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Getting the Most Out of NVIDIA DGX Systems with Altair Grid Engine

Unlike machine learning where humans need to identify features relevant to a model, with deep learning, feature identification is built in. This means that models can be trained directly from raw data, including text, images, videos, and domain-specific datasets.


For big, gnarly problems with lots of data but where features are poorly understood, deep learning is where the action is. While it is more compute-intensive to develop and train deep learning models, they can substantially outperform other machine learning techniques. Not surprisingly, deep learning is being embraced in industries from oil & gas to cybersecurity to manufacturing.

GPUs are critical for deep learning

Deep learning has become practical because of tremendous advances in computing power and affordability enabled by modern GPUs. Deep learning environments are typically comprised of multiple servers, each with several NVIDIA GPUs connected via high-speed interconnects. The software stack typically includes Linux, NVIDIA drivers, Docker, NVIDIA Docker, and various management tools.  Users often run multiple deep learning frameworks such as Tensorflow, Keras, PyTorch, Caffe, Theano, MXNet, and others. Whether on-premise or in the cloud, configuring these complex GPU environments can be challenging.

NVIDIA DGX systems simplify deep learning

Fortunately, NVIDIA offers purpose-built deep learning hardware platforms that make deep learning applications much easier to deploy and manage. NVIDIA® DGX™ Systems are designed specifically for Deep Learning applications. The DGX family is comprised of the NVIDIA DGX Station™ and NVIDIA DGX-1™ and DGX-2™ rackmount servers. NVIDIA DGX-2 servers provide up to 16 NVIDIA Volta™ V100 GPUs with an NVIDIA NVSwitch™ powered NVLink™ fabric offering up to 2.4 TB/s of bandwidth. DGX-2 servers also come pre-configured with Mellanox® EDR Infiniband offering 1,600 Gb/s bi-directional bandwidth between hosts.

Managing deep learning workloads

In enterprise environments, multiple data science teams often share a DGX cluster. Workloads range from ETL flows for generating training data to training jobs to ongoing model validation. Many of these workloads are long-running, taking hours or even days to complete. Jobs can involve different software frameworks, multiple GPUs spread across hosts, and can have different resource requirements and business priorities. Users are all but guaranteed to “trip over each other” in these shared environments without workload management causing conflict, confusion, and reduced productivity.

As an example, a single, distributed training job might request as follows:

“A distributed, containerized Tensorflow model needs two parameter servers and ten workers. Each parameter server needs a single CPU and 8GB of memory, and each worker requires a P100GPU with at least 48GB and 5GB of host memory. Workers must be scheduled to processor cores on each host such that CPU-GPU pairs share memory and a direct bus connection. Workers should be concentrated on as few hosts as possible, and if the workers need to distributed across hosts, hosts should reside in the same rack and switch to minimize network latency.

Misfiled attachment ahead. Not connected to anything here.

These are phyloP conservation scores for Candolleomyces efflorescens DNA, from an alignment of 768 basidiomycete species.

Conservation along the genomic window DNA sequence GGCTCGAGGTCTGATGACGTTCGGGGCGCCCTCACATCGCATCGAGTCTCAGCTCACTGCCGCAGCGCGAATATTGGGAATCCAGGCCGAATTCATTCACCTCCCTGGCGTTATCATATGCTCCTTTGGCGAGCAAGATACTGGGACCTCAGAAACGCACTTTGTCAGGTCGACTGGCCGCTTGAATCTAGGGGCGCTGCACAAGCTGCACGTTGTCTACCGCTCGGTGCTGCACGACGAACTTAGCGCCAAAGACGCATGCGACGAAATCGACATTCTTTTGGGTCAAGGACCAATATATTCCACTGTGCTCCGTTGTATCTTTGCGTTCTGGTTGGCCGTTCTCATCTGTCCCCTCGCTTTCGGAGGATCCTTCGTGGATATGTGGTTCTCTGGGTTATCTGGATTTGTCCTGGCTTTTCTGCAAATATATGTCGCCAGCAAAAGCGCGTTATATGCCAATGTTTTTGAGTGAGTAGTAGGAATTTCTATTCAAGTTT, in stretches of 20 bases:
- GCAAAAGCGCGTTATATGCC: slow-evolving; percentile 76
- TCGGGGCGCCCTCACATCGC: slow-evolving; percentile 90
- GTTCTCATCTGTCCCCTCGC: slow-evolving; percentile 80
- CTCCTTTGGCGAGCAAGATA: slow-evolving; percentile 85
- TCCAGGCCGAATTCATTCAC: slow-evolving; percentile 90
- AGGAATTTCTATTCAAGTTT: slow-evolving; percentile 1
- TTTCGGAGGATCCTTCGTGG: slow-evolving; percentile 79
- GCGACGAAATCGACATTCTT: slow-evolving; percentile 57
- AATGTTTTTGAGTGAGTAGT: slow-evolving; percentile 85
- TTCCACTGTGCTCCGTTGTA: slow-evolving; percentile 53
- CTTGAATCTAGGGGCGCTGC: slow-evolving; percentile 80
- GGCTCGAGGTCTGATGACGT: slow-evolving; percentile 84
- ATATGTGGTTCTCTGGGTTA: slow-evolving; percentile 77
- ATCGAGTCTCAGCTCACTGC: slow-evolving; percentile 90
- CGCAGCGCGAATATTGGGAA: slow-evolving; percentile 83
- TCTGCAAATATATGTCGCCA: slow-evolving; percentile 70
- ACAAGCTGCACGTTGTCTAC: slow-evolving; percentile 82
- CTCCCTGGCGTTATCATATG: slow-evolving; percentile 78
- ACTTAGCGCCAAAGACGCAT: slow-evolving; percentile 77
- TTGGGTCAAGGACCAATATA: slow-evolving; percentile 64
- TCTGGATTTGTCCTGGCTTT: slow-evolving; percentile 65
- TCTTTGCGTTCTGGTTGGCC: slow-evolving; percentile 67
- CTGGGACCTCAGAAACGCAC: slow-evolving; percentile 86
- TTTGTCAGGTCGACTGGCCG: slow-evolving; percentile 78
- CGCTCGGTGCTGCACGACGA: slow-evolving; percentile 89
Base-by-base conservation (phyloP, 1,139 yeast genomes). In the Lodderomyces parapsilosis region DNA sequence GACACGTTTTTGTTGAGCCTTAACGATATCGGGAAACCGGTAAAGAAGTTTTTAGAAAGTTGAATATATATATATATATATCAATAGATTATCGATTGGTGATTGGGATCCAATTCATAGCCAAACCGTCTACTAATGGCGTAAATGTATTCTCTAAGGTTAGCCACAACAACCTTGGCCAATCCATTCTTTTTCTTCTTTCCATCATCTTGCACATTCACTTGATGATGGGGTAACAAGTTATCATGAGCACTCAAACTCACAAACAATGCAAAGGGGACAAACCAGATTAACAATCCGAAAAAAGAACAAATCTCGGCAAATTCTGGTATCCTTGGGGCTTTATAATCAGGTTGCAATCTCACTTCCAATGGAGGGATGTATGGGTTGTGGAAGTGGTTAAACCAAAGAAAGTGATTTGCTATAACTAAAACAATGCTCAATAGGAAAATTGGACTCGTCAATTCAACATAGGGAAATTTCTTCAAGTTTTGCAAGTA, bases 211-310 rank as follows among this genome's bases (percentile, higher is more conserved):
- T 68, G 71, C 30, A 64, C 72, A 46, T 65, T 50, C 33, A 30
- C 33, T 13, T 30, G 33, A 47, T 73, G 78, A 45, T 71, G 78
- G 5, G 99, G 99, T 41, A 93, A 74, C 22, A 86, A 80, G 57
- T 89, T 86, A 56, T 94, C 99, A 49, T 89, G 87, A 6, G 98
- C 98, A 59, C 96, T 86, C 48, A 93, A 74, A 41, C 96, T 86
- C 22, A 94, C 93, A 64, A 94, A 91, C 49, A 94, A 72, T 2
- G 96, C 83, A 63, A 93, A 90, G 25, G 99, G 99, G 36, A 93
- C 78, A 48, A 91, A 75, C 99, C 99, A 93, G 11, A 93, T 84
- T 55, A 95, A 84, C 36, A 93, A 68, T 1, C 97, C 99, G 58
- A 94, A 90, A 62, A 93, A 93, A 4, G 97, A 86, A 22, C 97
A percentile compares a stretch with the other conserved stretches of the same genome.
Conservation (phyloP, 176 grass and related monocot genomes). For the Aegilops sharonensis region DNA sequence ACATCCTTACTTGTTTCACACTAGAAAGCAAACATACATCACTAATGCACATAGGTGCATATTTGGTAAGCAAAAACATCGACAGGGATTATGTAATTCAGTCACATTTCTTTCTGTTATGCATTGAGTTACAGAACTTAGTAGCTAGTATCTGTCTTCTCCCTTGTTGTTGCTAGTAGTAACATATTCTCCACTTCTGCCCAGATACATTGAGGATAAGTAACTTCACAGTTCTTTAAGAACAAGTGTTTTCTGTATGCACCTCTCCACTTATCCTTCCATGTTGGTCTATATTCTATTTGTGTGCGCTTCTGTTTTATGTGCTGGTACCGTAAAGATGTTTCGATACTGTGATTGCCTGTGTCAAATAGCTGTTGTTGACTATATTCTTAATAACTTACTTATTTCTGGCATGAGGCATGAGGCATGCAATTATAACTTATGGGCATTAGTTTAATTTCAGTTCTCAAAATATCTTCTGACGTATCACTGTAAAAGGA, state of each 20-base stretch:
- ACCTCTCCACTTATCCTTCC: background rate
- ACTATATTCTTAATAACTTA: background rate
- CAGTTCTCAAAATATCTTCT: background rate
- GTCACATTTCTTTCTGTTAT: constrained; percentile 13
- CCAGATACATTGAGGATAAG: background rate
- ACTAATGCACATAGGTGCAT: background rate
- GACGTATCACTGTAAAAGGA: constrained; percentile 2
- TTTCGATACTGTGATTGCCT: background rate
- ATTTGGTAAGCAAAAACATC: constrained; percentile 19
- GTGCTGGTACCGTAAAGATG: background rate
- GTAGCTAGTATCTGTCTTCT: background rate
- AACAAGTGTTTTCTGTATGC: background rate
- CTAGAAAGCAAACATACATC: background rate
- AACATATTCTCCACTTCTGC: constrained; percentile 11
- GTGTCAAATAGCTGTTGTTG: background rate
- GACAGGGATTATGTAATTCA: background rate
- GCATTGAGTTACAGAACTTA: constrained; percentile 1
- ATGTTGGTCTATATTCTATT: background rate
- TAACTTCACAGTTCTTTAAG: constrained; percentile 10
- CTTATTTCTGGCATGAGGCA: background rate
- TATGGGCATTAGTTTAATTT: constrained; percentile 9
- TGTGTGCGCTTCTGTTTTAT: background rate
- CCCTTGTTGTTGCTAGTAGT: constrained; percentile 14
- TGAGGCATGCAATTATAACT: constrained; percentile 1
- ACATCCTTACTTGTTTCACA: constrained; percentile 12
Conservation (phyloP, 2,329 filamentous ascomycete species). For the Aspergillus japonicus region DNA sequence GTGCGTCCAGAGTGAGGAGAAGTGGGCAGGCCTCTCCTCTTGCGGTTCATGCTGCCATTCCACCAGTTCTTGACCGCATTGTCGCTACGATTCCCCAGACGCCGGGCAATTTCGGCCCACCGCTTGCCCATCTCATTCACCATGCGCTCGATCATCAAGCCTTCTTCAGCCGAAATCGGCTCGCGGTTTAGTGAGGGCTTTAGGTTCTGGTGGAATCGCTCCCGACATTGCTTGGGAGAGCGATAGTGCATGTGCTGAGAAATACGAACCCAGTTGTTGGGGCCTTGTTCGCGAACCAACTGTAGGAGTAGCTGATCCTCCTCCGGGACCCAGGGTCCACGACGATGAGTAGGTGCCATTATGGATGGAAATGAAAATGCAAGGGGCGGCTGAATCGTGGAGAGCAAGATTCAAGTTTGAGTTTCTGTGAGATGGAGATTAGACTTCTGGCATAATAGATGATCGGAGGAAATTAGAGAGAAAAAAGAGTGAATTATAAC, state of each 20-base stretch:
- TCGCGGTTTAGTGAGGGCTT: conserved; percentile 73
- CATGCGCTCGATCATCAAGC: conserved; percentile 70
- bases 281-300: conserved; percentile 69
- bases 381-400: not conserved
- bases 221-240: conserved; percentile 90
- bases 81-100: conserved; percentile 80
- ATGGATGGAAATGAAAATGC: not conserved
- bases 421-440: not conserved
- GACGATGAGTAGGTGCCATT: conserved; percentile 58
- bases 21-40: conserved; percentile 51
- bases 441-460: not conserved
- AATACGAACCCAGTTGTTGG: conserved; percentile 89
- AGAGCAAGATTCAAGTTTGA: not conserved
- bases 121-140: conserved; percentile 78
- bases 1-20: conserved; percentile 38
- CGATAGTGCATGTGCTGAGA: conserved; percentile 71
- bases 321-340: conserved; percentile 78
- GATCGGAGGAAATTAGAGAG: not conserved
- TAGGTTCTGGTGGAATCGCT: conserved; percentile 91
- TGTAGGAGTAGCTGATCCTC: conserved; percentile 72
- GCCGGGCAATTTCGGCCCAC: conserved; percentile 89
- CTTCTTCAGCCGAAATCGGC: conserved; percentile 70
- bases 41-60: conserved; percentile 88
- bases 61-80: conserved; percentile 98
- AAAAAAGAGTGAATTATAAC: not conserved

Now imagine dozens of jobs with similar constraints submitted by different groups. With many users and workloads, hardcoding hostnames and GPU-device names is a recipe for disaster. This is where GPU-aware workload management and Altair Grid Engine comes in.

Optimized management of deep learning workloads for DGX clusters

Altair software manages workloads across NVIDIA GPUs on some of the world’s largest AI supercomputers, including the ABCI supercomputer in Japan. Based on practical experience managing containerized deep learning environments at scale, Altair has captured best practices and made these capabilities easily available to DGX users.

Whether you are deploying a single NVIDIA DGX server, or a cluster comprised of multiple servers, Altair Grid Engine brings important capabilities to the DGX environment. Among these capabilities are:

  • Support for control groups (cgroups), ensuring isolation between deep learning workloads and preventing conflicts at runtime.
  • NVIDIA Data Center GPU Manager (DCGM) support – A built-in integration with NVIDIA’s DCGM enables Altair Grid Engine to monitor GPU health and utilization in real-time and place workloads optimally for maximum performance and reliability.
  • Advanced Docker/NVIDIA Docker support – Grid Engine provides sophisticated support for Docker and NVIDIA Docker, transparently managing parallel containerized workloads from NGC and other repositories as if they were native jobs.
  • Sophisticated topology-aware scheduling and CPU-GPU affinity – automatically bind deep learning jobs to CPU cores with affinity to corresponding GPUs considering bus and switch topologies, and NUMA memory characteristics for optimal efficiency.
  • Job Classes – Users can’t be expected to understand the complexities associated with optimally placing GPU-aware workloads. With Job classes, users specify a class of job (e.g., PyTorch), and Altair Grid Engine transparently applies scheduling policies behind the scenes to optimize placement policies for each class of workload.

For NVIDIA DGX customers, Altair Grid Engine provides the following benefits:

  • Simplify the submission and management of deep-learning workloads
  • Boost performance by placing distributed jobs optimally
  • Align workloads to business priorities 
  • Improve productivity and use resources more efficiently by reducing wait times and allowing more training jobs to run simultaneously without conflict

You can learn more about how AltairGrid Engine supports GPU workloads by reading Managing GPU workloads with Altair Grid Engine.